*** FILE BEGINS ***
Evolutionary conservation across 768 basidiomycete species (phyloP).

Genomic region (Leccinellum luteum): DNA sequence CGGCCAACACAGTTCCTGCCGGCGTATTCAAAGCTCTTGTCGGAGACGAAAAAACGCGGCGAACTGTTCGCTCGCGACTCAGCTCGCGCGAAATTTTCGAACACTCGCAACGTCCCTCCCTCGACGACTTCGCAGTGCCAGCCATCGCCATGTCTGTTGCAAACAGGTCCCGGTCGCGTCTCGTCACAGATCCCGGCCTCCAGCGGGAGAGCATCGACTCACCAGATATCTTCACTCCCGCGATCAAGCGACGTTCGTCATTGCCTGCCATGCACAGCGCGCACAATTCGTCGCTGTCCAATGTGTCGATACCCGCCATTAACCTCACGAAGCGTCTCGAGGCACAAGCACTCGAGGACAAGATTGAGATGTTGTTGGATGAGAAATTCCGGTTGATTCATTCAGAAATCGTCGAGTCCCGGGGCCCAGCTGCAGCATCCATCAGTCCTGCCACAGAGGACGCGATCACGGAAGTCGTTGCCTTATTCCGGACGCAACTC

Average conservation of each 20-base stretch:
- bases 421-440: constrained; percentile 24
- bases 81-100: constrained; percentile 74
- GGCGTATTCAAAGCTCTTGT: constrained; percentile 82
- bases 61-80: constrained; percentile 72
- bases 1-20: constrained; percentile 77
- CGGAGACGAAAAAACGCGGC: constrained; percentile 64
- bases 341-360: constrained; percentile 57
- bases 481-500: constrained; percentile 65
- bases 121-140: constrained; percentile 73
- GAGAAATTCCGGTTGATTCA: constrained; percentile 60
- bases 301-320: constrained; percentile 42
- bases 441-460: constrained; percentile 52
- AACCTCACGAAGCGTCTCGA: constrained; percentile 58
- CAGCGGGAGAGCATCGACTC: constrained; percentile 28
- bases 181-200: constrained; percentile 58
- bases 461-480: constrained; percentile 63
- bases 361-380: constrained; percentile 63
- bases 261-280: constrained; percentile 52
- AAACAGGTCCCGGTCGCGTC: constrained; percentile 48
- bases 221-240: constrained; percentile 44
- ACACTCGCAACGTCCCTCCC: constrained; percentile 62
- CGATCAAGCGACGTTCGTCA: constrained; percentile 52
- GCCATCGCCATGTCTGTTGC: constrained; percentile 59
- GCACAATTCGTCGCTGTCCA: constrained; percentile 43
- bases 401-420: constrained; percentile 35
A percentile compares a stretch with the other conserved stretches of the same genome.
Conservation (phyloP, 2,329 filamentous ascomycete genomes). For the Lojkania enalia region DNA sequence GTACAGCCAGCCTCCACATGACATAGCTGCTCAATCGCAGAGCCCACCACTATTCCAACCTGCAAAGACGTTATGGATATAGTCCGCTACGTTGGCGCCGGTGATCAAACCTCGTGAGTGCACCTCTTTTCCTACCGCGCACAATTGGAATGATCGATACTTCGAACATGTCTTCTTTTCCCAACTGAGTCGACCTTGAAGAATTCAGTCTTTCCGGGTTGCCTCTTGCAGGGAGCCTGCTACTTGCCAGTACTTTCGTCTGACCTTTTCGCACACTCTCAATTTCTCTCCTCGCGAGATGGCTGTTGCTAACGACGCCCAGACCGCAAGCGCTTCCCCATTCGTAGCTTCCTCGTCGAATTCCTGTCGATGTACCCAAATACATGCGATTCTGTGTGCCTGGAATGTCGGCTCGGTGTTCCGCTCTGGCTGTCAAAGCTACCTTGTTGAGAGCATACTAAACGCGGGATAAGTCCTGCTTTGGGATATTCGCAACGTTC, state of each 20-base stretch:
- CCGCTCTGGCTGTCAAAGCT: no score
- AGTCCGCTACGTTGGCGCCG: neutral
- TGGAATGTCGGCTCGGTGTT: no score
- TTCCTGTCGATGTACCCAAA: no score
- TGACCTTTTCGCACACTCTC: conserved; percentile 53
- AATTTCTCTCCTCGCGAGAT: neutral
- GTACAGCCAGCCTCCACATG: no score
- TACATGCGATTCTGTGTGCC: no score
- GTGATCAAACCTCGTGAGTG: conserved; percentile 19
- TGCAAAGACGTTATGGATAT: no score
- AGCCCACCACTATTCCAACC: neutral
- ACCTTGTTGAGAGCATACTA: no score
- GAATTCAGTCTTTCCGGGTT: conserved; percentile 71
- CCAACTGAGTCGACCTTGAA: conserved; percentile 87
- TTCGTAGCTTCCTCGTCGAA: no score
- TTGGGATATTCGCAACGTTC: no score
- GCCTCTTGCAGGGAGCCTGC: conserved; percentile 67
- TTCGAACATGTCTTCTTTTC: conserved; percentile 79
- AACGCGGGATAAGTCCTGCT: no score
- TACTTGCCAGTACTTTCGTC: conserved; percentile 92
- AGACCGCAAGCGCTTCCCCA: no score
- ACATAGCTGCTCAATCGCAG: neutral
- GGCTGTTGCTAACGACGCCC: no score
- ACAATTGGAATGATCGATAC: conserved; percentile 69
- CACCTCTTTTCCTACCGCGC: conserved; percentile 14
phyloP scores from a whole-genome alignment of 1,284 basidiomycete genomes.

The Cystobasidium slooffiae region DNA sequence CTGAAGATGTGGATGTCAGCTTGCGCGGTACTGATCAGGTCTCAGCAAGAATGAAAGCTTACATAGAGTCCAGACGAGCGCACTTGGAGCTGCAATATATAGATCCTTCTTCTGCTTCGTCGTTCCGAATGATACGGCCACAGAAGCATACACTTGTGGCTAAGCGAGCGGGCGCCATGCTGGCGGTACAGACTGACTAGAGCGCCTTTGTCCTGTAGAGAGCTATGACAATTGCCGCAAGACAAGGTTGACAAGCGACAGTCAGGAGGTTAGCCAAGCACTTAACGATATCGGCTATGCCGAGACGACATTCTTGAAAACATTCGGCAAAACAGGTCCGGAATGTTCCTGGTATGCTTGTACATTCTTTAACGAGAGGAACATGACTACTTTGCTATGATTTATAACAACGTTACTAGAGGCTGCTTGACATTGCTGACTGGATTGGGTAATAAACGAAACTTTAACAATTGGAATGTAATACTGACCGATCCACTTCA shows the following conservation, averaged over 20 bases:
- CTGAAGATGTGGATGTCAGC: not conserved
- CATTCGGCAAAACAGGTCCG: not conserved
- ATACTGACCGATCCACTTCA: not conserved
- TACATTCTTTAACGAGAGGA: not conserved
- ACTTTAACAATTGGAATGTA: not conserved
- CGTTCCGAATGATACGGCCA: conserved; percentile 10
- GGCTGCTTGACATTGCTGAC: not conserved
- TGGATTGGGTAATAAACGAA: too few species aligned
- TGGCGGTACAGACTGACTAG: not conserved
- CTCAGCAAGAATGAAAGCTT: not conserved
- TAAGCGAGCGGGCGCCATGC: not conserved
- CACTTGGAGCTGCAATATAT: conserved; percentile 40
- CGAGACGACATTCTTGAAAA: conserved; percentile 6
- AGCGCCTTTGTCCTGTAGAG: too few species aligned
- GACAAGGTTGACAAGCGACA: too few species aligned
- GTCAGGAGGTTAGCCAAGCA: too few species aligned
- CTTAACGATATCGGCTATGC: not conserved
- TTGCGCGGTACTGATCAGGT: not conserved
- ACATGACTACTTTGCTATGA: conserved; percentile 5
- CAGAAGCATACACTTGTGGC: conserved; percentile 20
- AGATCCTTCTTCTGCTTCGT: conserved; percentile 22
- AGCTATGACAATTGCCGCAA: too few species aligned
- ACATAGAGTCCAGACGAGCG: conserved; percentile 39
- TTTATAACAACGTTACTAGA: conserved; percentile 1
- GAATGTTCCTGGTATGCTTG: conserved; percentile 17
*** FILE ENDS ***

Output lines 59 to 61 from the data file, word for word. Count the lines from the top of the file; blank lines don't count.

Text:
- CATTCGGCAAAACAGGTCCG: not conserved
- ATACTGACCGATCCACTTCA: not conserved
- TACATTCTTTAACGAGAGGA: not conserved